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Chompunud Na Ayudhya, C;
In addition to high affinity IgE receptor, human mast cells (MCs) express a newly identified receptor known as Mas-related G protein-coupled receptor-X2 (MRGPRX2; mouse ortholog MrgprB2). This receptor is predominantly expressed on only one subtype of MCs and it can be activated by a diverse group of cationic agonists including host defense peptides, Food and Drug Administration (FDA)-approved drugs associated with pseudoallergy and neuropeptides secreted from sensory nerve endings. Not surprisingly, MRGPRX2 has been implicated in several MC-mediated health and disease, ranging from host defense and wound healing to drug-induced pseudoallergic reactions, neurogenic inflammation and pain. However, there is a controversy regarding its role on rocuronium-induced hypersensitivity. Furthermore, the molecular mechanisms underlying MRGPRX2 regulation remain largely unknown. In this dissertation, we first investigated the role of MRGPRX2 on rocuronium-induced hypersensitivity. The effect of MRGPRX2 mutations (M196I, L226P and L237P) identified in a patient with rocuronium hypersensitivity were also tested. We found that rocuronium induced degranulation in murine and human MCs via MrgprB2 and MRGPRX2, respectively, but with different affinities, indicating important functional differences between these receptors. This indicates that mice expressing MrgprB2 may not be a suitable model to study human MRGPRX2 function and highlights the need to develop better animal models.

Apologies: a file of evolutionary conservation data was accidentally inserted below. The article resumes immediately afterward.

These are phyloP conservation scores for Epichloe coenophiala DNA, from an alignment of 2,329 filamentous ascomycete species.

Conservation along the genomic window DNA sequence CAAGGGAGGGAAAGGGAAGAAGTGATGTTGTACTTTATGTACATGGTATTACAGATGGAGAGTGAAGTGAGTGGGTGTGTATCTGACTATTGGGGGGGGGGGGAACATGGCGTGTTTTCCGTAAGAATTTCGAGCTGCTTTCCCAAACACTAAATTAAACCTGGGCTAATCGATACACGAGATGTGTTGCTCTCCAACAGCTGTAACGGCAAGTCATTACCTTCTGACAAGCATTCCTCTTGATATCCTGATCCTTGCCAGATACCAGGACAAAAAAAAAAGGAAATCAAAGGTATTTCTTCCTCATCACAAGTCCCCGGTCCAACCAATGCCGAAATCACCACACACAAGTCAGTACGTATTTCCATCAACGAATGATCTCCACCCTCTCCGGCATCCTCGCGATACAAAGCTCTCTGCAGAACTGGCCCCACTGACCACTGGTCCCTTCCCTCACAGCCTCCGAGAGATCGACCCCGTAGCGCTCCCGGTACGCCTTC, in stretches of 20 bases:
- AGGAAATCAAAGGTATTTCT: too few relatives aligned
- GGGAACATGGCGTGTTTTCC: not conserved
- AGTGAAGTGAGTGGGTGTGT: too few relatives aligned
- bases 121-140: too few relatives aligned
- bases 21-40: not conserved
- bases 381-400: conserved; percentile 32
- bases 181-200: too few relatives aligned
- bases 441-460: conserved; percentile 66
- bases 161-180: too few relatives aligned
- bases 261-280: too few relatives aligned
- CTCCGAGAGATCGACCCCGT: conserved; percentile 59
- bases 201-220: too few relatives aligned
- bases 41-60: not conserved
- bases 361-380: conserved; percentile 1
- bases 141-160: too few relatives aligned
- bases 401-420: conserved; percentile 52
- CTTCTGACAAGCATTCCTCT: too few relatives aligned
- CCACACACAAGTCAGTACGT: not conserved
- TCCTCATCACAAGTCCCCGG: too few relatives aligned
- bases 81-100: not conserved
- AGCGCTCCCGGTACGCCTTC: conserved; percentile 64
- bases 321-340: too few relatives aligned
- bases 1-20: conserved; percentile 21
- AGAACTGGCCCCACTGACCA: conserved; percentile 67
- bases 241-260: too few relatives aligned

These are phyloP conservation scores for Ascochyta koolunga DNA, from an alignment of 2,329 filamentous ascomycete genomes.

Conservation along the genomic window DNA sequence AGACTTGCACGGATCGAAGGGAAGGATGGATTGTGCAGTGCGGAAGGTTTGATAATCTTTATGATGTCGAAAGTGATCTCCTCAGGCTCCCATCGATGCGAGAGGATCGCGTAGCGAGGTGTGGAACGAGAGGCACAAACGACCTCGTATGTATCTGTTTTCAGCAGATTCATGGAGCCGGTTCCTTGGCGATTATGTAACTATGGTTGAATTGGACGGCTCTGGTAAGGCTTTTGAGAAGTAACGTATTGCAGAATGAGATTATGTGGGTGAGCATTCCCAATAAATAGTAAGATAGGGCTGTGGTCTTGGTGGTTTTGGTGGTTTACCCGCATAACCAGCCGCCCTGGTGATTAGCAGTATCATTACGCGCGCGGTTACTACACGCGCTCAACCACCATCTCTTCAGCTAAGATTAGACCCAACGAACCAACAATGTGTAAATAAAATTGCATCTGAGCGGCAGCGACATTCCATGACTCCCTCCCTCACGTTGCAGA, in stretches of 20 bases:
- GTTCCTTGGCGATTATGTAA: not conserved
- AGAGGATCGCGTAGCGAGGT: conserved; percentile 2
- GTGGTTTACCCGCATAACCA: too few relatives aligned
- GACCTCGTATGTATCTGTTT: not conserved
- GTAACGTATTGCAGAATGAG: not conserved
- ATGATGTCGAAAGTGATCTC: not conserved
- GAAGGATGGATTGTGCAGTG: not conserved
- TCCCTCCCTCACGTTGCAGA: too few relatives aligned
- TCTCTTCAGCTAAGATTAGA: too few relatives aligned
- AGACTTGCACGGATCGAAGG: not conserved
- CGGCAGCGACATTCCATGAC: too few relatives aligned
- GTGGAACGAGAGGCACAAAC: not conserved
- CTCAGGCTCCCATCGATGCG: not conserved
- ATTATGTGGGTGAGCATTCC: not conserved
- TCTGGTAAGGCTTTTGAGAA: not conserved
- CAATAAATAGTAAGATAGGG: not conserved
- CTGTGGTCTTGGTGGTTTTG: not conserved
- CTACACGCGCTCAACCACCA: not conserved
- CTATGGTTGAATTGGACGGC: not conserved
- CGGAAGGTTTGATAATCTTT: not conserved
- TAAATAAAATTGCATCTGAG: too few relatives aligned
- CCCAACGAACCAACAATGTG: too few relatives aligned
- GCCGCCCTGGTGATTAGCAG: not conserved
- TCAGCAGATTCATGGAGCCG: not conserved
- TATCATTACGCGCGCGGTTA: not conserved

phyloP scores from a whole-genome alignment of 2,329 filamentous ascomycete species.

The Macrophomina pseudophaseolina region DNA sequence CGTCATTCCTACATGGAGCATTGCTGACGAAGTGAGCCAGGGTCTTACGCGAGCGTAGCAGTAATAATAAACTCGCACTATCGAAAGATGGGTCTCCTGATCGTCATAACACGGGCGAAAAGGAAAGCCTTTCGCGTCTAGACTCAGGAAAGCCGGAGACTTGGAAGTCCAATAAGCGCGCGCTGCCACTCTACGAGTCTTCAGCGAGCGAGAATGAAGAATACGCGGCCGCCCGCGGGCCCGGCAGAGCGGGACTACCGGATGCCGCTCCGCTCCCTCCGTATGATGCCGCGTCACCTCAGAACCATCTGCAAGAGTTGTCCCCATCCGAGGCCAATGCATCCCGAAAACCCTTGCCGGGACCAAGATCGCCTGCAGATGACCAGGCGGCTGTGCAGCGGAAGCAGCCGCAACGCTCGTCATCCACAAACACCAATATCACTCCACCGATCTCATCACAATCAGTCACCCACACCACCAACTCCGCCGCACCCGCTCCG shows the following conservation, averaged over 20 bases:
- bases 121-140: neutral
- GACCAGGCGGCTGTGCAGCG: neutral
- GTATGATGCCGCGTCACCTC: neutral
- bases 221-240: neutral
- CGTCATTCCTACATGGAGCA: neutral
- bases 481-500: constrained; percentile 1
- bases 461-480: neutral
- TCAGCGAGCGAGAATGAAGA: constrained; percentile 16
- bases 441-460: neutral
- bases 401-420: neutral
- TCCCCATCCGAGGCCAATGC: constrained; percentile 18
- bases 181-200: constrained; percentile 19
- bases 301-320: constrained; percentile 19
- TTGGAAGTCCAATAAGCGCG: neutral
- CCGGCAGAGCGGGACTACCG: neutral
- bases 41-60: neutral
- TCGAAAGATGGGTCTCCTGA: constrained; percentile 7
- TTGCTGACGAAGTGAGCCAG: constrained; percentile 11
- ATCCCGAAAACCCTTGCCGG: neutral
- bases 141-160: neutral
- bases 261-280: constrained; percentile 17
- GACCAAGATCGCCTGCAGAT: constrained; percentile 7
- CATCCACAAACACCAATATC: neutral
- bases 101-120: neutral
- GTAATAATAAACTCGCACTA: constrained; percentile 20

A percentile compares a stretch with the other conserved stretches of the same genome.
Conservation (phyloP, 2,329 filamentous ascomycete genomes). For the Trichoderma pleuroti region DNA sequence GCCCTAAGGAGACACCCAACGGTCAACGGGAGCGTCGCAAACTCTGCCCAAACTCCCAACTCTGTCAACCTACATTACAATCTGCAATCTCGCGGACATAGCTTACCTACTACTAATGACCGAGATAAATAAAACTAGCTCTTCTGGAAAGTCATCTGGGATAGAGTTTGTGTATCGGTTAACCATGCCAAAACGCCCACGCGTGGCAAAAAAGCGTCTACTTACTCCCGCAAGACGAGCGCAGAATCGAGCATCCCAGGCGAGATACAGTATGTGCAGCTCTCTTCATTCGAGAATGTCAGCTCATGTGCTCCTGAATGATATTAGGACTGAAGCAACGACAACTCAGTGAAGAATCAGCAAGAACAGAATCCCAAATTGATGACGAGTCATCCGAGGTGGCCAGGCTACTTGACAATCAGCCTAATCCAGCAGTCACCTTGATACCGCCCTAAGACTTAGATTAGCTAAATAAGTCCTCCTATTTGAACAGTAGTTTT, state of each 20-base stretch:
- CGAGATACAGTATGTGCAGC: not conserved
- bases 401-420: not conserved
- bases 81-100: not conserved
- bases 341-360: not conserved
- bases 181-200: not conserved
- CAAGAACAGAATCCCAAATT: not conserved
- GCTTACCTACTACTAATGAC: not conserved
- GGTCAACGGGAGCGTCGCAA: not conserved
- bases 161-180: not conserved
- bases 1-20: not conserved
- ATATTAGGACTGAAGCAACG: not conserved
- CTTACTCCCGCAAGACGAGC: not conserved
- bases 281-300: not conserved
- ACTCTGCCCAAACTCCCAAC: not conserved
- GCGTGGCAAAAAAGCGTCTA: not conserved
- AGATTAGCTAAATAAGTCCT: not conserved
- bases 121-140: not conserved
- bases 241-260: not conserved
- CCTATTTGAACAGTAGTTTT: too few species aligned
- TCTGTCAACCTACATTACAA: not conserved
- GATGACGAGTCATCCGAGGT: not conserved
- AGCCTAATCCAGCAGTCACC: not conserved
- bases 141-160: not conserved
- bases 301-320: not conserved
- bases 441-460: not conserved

It is now realized that activation of MCs by substance P (SP) via MRGPRX2 contributes to neurogenic inflammation, pain and itch. We sought to identify the mechanisms underlying MRGPRX2 signaling and regulation on SP-activated MC responses. Using pertussis toxin and YM-254890, we demonstrated that SP induces MRGPRX2-mediated Ca2+ mobilization and degranulation via both Gαi and Gαq. Next, we utilized information obtained from both structural modeling and naturally occurring MRGPRX2 missense variants to identify putative G protein coupling regions. In addition, several gain- and loss-of-function missense single nucleotide polymorphisms (SNPs) in MRGPRX2 have been discovered.
Finally, we demonstrated that SP can activate β-arrestin recruitment and receptor internalization. A tyrosine residue in the highly conserved NPxxY motif of MRGPRX2 (Tyr279) is crucial for SP-induced β-arrestin recruitment and receptor internalization. This study reveals the novel findings that activation of MRGPRX2/B2 by SP is regulated by β-arrestins and that a highly conserved tyrosine residue is responsible for MRGPRX2 signaling and regulation.